the dispersant products, branded Corexit 9527A and Corexit 9500A, were made exclusively by a former Exxon subsidiary now owned by a company called Nalco. Exxon researchers had already acknowledged that they were significantly toxic for aquatic life. But just how toxic was mysterious--particularly for humans. The publicly available data sheets for both products revealed that they have the “potential to bioconcentrate,” but added this stunner: “No toxicity studies have been conducted on this product.”So eat lots of shrimp and let us know what happens to you. Nalco thanks you for your unpaid self-experimentation. (H/t Sullysaurus.)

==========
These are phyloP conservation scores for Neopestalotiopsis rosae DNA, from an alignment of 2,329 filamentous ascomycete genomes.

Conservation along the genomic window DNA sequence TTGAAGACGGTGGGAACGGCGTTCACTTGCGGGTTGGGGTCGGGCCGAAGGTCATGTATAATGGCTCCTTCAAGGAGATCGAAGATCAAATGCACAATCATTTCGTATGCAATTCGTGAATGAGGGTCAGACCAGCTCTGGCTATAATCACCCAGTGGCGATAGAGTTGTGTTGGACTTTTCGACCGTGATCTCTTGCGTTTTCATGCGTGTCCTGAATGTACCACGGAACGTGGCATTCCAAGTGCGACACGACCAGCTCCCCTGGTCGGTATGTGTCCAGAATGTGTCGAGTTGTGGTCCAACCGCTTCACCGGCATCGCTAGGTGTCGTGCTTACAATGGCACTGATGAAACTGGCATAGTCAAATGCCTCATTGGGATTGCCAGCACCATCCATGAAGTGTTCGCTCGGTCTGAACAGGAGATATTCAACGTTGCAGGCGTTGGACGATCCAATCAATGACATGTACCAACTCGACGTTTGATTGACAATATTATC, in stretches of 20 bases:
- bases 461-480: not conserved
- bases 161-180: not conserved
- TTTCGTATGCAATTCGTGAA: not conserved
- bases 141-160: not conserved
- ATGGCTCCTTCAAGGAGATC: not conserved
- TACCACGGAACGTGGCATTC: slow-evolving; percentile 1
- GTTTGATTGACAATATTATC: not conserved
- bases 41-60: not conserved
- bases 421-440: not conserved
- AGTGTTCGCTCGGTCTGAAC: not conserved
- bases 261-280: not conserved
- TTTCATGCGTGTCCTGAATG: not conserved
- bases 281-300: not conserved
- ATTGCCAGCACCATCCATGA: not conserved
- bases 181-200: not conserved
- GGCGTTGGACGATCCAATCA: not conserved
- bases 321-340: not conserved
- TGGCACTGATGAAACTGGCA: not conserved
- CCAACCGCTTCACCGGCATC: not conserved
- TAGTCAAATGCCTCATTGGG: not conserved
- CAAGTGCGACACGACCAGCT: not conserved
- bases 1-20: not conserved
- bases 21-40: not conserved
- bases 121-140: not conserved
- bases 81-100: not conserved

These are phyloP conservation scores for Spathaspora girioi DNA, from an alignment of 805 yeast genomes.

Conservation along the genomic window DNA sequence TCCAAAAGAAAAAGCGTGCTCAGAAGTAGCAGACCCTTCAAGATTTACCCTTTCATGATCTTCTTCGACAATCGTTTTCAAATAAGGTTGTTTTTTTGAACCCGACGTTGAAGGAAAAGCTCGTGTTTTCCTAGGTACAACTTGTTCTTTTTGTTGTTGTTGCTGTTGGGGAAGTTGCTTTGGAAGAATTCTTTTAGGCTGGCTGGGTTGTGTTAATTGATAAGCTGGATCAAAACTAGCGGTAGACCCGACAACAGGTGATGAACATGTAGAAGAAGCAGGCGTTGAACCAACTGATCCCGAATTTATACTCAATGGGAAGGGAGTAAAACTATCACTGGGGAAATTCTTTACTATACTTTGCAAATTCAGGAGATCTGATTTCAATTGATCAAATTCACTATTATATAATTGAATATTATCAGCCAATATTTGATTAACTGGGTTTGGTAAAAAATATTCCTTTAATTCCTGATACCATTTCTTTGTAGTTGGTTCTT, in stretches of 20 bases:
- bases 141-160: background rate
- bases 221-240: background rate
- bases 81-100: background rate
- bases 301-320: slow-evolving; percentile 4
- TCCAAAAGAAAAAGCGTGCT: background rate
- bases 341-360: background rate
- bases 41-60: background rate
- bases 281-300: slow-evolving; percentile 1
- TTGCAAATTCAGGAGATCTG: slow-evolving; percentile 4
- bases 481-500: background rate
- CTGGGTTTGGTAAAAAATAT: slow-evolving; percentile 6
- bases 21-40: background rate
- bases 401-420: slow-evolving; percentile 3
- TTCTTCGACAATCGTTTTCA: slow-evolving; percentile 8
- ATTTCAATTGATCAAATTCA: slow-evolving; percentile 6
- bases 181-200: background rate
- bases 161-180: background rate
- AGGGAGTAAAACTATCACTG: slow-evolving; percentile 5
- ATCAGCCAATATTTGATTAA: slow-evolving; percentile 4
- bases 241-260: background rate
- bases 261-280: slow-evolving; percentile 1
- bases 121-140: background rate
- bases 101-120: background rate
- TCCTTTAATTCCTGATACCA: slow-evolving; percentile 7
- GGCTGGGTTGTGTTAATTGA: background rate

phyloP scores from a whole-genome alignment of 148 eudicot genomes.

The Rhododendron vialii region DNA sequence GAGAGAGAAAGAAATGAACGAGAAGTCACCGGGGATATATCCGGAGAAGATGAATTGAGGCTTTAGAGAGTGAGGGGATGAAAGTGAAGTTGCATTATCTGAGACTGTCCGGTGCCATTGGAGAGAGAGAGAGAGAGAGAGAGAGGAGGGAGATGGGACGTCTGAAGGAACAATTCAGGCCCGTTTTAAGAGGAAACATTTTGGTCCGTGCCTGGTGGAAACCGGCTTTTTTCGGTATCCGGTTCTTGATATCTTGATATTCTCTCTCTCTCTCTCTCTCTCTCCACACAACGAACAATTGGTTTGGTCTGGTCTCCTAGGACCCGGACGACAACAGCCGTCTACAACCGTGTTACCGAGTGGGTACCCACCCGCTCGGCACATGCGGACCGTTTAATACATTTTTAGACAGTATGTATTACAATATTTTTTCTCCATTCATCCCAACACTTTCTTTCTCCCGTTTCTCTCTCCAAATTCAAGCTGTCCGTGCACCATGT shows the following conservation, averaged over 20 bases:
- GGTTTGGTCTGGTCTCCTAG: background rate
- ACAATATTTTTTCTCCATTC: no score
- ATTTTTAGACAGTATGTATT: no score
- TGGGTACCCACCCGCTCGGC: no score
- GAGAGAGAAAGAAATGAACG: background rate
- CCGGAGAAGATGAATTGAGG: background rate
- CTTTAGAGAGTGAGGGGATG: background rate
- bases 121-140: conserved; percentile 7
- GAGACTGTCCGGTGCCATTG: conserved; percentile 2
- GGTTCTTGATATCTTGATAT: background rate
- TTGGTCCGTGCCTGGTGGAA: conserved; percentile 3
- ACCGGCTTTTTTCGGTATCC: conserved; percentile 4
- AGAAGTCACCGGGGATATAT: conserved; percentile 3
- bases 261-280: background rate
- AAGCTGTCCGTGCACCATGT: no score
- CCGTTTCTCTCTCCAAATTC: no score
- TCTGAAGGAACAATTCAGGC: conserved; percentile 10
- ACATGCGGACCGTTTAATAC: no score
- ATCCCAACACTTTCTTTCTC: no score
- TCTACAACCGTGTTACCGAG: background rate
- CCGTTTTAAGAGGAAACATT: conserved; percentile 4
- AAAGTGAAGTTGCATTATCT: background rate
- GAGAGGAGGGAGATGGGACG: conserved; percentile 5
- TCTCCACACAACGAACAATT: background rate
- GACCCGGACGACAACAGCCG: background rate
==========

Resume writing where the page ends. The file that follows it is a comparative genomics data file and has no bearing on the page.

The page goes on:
Information about their precise composition was also vague, clouded by a veil of secrecy based on “proprietary” concerns. I found the information scarcity outrageous. A private company fouls a vast public resource and then dumps hundreds of thousands of gallons of a toxic chemical potion into it. Doesn’t the public have the right to know precisely what’s in that potion?
Tuesday, June 15, 2010
Is seafood from the Gulf going to be poisonous to eat? Short answer: no one knows yet!
Thus blogged Anderson ... on or about Tuesday, June 15, 2010